Monday, December 8, 2014

Massage: More Than Just a Back Rub


Before you have your first massage, you may have already had a much idealized picture of what your session will be like. However, a massage delivered by a licensed professional should certainly differ from the occasional back rub you might have received from a friend or a loved one.


What a massage therapist targets during treatment includes:

  • Releasing the tension in the muscles
  • Promote the healing of soft tissue
  • Facilitate the flow of blood
  • Reducing emotional stress
  • Reducing pain and inflammation

Some studies also support the use of massage as a supplemental treatment for depression and anxiety, and has also shown promise in successfully alleviating symptoms associated with multi-dimensional illnesses such as fibromyalgia and Chronic Fatigue Syndrome.

More than one way to exercise muscles
However, even without secondary health issues, a massage can affect muscles much more vigorously than most people realize. As a massage therapist, I work diligently on knotted areas of muscle that result from the everyday buildup of anxiety and stress and either my clients’ lack of physical exercise or a tendency to over train certain areas. The act of massaging these muscles and stretching them out will improve blood to the area and stimulates optimum healing over the long term. However, this can sometimes place added stress for the muscles which can sometimes result in soreness, particularly if massage sessions are too intensive, too closely scheduled or scheduled too far apart.

Is it Good?
You see, a ‘good’ massage is very much like workout. If the muscles aren't used to it, they often respond with some soreness. Granted, the soreness should only last for a day or of two. However, if the soreness lasts any longer, or is accompanied with bruising, then the massage was more than likely too intense.

Getting the intensity level just right requires that you let your therapist know when the treatment is getting painful or uncomfortable for you. This allows the massage therapist to adjust the intensity level either during the session and make note of it for the next session. As the body adjusts to the manipulation, the intensity can gradually be increased for greater results.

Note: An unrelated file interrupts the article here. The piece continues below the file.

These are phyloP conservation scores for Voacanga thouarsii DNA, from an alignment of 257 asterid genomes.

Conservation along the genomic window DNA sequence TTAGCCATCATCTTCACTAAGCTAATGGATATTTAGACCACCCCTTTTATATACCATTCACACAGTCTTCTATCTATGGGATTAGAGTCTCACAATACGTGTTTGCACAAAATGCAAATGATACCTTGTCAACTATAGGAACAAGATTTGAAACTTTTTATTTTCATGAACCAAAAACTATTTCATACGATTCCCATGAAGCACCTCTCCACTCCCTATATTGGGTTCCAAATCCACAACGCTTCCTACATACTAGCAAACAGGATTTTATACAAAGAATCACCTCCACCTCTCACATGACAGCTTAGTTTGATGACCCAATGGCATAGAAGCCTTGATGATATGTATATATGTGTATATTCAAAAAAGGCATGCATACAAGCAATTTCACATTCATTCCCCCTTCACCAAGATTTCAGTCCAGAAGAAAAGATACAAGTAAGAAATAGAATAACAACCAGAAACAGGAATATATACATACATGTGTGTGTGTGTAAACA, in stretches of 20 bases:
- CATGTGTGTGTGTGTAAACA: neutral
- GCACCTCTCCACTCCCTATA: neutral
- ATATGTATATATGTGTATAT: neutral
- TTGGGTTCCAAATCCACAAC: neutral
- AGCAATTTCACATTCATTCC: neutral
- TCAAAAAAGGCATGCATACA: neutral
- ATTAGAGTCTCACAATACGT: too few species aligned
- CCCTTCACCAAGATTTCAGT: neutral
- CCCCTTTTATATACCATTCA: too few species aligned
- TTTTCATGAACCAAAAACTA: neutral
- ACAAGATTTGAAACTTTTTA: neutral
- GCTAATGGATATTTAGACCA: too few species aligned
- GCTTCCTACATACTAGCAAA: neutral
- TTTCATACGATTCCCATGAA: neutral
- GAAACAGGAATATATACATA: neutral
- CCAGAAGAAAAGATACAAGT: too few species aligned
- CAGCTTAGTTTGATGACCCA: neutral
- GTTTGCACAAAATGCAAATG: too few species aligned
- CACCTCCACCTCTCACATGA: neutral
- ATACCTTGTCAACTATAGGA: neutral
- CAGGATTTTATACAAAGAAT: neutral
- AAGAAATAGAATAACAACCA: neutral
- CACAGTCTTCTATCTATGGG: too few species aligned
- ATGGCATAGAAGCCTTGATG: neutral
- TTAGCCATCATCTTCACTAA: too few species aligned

What Can Be Done?
The human body is one highly complex machine, and while we are just beginning to understand the interplay between body and mind, this connection could explain why soreness can sometimes be experienced shortly after a massage.

While there are many ways one can minimize the unwanted side effects of a good massage, I've listed a few suggestions to consider:

  • Understand the need to properly care for your physical and mental health through exercise, diet and recuperation.
  • Drink plenty of water to stay hydrated
  • Be sure to communicate honestly with your therapist, particularly about your general health and mental well-being
  • Experiment with different massage techniques till you find what works best for you
  • Experiment with the length or intensity of your massage sessions 

In most cases, experiencing some muscle soreness after a massage is completely normal. However, if this lasts more than a couple of days, or incapacitates you in any way, then it needs to be addressed.

As I've mentioned, there can be many simple explanations for this phenomenon. All of them are easily remedied, but they must begin with an open, honest conversation with yourself, what you want to accomplish through this mode of therapy, and conclude with discussing your concerns with a licensed massage therapist.

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